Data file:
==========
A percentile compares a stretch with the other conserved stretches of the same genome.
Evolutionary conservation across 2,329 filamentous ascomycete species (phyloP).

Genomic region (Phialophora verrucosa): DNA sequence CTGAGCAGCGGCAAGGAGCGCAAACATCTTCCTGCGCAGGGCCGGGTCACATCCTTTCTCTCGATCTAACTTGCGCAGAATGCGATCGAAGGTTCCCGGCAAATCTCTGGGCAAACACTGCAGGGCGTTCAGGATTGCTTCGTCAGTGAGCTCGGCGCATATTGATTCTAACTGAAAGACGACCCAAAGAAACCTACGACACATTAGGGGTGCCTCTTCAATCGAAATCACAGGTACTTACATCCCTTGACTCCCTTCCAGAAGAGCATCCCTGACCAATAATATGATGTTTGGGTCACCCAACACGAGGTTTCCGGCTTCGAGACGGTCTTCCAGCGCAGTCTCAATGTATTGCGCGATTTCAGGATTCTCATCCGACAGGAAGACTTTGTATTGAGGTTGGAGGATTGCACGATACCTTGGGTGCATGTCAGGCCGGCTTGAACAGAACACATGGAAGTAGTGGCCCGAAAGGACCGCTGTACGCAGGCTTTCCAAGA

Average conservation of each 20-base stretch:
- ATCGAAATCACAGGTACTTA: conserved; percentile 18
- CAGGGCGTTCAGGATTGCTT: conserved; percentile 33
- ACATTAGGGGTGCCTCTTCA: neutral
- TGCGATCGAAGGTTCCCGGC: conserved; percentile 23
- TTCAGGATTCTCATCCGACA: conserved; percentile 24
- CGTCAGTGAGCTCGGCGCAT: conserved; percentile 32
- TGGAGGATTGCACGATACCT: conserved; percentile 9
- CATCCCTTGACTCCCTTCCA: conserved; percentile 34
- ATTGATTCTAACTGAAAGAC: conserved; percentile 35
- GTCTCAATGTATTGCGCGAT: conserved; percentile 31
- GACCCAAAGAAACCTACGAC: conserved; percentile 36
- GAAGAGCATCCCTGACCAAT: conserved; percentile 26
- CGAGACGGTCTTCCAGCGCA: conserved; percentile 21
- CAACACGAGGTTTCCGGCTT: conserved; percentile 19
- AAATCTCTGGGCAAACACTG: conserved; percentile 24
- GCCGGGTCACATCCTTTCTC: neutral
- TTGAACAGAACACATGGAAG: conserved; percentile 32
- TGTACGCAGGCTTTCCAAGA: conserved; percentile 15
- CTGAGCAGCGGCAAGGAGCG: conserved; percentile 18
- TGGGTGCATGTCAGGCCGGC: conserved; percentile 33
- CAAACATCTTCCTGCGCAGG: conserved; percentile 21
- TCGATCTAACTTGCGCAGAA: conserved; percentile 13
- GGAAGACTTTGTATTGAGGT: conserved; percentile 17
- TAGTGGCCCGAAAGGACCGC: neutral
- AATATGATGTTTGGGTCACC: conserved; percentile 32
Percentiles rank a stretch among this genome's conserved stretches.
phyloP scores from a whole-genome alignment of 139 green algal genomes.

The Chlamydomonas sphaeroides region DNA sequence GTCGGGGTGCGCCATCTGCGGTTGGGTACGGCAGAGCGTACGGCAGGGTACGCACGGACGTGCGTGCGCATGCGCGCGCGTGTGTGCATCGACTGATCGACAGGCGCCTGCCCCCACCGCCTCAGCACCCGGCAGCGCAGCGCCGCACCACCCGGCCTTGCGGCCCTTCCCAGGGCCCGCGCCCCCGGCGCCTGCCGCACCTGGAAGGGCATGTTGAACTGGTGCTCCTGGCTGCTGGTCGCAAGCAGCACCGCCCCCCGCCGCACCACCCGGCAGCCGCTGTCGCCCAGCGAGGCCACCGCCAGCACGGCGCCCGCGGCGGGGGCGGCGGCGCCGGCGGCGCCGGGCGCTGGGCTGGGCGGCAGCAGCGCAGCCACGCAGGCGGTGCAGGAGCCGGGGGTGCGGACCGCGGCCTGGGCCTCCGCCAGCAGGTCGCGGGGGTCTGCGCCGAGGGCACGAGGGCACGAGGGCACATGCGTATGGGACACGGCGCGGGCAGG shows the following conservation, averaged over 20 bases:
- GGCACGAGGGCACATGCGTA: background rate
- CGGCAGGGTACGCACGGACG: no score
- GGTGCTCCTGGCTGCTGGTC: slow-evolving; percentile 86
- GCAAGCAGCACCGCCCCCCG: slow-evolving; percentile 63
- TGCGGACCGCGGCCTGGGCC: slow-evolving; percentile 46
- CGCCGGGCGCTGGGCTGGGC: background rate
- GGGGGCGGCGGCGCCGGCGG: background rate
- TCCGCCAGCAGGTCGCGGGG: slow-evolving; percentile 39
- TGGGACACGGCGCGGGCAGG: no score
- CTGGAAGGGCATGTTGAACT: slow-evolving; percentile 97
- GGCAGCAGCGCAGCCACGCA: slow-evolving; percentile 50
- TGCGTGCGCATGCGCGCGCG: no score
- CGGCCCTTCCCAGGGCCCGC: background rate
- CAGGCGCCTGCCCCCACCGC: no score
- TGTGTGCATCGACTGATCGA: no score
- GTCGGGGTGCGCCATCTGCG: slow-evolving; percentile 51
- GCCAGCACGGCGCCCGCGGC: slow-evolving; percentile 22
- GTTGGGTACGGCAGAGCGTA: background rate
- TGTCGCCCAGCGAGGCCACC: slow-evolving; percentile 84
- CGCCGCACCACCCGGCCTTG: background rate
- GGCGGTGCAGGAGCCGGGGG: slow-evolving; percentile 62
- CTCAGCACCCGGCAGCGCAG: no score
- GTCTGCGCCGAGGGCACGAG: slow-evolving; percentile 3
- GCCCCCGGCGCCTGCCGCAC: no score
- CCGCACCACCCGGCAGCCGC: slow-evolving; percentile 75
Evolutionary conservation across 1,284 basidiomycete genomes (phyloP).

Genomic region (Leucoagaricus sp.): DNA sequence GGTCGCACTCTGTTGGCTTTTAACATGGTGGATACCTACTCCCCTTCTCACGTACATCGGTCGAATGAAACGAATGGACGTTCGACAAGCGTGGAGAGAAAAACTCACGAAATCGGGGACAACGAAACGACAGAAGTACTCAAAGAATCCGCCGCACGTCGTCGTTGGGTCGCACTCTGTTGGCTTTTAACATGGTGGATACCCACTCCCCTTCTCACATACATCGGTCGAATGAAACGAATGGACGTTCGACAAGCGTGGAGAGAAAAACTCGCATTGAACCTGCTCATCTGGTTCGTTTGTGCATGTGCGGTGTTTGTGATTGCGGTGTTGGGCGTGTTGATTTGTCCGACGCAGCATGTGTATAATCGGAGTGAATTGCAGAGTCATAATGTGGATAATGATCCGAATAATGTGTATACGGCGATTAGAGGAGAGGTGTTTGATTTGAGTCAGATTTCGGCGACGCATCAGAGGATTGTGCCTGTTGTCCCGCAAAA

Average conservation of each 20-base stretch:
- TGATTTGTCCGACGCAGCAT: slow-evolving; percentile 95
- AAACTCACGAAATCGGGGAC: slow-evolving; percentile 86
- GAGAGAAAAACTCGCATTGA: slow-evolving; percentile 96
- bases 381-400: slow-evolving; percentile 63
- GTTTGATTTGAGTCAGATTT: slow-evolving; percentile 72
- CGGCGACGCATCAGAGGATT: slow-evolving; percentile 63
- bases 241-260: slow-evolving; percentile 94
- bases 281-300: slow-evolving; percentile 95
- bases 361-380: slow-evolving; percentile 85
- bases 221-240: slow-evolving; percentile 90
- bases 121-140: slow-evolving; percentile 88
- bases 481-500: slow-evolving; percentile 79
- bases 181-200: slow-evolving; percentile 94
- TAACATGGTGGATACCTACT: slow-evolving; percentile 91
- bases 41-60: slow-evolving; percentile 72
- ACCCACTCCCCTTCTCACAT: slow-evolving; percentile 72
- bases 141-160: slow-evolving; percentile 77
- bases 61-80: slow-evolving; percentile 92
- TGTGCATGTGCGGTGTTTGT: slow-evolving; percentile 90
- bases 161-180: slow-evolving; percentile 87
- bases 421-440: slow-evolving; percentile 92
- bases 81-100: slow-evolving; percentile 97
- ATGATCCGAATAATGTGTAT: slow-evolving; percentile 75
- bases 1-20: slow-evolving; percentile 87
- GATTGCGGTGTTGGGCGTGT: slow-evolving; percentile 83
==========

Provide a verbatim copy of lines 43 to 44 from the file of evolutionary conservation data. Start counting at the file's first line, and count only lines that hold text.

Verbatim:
- GGCAGCAGCGCAGCCACGCA: slow-evolving; percentile 50
- TGCGTGCGCATGCGCGCGCG: no score